Photo by Lindy Baker on Unsplash

Remember, these are the photos that may get them through a hard time or that they will show to their future families. Try capturing photos that are joyous and natural in unplanned moments. Photos lasts through generations. As we don’t always know the list of traumas foster children have experienced, happy photos can help introduce positive memories. As always, make sure you are not infringing upon their personal space or overwhelming them with the idea. Overall, taking and developing pictures should be a positive experience. Again, explain the importance of keeping and making memories. This is a great time to pull out your old photo albums and show them your childhood memories.  



Sometimes I sit and reflect on my own childhood and I can remember the way the grass felt on my feet during Spring.  I wish now, as an adult, that I knew then to document my feelings. With age, your memory can change. Journaling can help people capture their emotions in a moment. This is also a great way to help your children with writing skills and being creative. You can use writing prompts or brainstorming to help them gather their thoughts.  

Journaling has also been a proven method to manage stress. You may want to encourage your children to journal at a certain time during the day or to journal at least once a week for 30 minutes to reflect. A new notebook, a special journal, or a colorful pen set may get them excited about journaling. Younger children can write as much as they are able to about a wide variety of things. They may want to write about their family or friends that they miss. If they are unable to write, have them express thoughts to you and you document them and collect them on their behalf until they are able.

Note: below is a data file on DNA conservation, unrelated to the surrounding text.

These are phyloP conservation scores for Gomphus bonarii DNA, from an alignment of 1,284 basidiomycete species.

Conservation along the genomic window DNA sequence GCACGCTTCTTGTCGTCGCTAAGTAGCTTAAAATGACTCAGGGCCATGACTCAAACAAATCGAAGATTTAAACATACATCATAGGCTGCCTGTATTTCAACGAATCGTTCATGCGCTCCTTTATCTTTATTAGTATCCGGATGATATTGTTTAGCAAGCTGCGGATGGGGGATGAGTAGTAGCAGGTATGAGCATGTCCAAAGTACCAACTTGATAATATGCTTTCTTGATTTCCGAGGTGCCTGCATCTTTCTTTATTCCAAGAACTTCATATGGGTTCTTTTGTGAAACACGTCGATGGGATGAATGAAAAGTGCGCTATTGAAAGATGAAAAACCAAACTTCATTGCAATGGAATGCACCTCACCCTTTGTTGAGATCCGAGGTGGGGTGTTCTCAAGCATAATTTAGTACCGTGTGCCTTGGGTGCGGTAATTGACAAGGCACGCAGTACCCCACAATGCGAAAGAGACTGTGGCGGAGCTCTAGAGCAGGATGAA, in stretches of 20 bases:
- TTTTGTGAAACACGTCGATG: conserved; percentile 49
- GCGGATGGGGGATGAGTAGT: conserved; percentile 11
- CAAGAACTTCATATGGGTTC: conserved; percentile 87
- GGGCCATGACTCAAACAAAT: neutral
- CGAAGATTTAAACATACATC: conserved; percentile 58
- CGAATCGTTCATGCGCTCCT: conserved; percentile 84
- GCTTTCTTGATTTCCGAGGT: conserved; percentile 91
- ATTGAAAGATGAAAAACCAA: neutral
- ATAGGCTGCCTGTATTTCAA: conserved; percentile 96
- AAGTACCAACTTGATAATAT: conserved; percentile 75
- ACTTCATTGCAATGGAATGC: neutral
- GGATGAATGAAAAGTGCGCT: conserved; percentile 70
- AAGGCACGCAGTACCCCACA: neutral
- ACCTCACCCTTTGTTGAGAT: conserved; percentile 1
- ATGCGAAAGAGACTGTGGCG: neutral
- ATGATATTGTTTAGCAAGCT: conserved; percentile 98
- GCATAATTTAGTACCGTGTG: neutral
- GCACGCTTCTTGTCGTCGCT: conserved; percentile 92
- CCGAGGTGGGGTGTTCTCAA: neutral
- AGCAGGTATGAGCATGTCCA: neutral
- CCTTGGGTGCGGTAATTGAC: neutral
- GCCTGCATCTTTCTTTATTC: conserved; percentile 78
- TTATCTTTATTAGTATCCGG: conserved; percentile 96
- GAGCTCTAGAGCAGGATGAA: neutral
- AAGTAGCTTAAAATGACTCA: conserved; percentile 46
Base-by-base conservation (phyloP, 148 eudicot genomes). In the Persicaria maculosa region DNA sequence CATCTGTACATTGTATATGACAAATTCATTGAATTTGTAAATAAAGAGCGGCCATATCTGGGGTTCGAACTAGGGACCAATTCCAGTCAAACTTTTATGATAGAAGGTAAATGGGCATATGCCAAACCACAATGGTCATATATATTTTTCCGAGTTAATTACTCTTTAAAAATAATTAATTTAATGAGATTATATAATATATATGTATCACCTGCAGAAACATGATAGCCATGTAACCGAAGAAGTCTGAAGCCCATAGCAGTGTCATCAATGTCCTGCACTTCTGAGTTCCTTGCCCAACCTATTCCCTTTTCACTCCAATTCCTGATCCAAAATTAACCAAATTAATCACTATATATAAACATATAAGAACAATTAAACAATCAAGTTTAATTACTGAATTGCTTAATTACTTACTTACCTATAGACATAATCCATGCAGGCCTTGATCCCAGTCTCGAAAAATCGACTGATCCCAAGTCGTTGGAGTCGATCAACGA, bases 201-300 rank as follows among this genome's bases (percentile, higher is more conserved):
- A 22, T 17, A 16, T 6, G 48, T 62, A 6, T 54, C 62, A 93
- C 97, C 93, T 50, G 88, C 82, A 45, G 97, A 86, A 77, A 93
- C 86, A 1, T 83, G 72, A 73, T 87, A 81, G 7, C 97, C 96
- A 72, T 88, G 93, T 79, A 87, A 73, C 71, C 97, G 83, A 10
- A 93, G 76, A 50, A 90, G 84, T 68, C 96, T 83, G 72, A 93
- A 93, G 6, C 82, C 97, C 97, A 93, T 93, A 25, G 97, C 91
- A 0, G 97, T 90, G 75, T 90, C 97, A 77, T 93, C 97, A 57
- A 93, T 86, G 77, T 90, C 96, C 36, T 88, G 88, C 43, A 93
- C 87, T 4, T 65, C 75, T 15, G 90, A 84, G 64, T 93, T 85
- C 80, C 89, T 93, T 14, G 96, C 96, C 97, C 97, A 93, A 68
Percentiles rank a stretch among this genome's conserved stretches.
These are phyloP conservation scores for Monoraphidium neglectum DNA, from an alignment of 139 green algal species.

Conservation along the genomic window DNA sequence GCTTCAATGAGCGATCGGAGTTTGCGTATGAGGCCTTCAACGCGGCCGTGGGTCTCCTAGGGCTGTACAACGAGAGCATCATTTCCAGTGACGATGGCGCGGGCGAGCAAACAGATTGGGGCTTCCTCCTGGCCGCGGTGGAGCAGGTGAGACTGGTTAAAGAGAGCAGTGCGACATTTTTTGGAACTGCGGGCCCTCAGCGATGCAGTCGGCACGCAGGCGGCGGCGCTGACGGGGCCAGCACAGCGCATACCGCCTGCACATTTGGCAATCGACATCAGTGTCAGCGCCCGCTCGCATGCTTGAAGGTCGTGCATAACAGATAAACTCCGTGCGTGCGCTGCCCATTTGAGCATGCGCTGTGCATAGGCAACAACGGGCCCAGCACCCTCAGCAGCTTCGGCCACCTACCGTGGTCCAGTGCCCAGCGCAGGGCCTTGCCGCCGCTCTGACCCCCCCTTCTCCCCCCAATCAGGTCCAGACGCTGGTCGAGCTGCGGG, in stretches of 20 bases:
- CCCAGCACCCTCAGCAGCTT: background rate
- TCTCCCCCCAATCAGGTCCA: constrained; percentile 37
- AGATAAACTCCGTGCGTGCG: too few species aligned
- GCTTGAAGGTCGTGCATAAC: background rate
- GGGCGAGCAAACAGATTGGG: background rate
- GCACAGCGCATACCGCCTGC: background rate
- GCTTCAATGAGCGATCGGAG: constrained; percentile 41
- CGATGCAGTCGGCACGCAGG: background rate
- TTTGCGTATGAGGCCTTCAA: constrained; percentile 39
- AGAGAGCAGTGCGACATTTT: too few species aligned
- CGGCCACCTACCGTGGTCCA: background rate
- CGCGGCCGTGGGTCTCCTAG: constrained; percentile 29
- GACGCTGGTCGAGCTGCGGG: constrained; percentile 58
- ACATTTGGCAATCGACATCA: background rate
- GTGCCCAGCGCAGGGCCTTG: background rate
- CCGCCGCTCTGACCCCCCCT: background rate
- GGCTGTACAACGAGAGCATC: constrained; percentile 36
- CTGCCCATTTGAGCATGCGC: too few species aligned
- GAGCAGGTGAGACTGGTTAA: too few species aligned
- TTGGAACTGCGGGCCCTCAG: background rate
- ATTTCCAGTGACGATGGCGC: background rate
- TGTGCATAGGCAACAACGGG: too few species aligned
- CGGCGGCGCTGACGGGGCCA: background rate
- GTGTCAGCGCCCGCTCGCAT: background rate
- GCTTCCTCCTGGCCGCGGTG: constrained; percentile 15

This activity will not always be joyous because your children are expressing raw emotions. The key to safe journaling is knowing that you have complete privacy. Make sure they know you are not going to snoop or pry into their private thought and that this journal is for their private thoughts.  

Photo by Robert Collins on Unsplash

Capturing memories can be fun for all ages and a great way to bond with your foster children. The use of modern technology has made capturing moments easier and more accommodating to every skill set. We must explain to our children the importance of keeping memories. Circumstances of their pasts may have made foster children more apprehensive about memories in general. As we know, not every memory is a positive one. Be careful not to force memory keeping in any form on your children. You can easily be the record keeper on their behalf. Make sure that every moment you capture goes with them. Create a memory box or filing system (like creating an email for them and emailing them their memories) and make sure they know how to keep up with keepsakes and items that are personal to them. One day, years from now, your children will look at those items and remember their time with you as a parent who sat down with them and helped them create positive memories.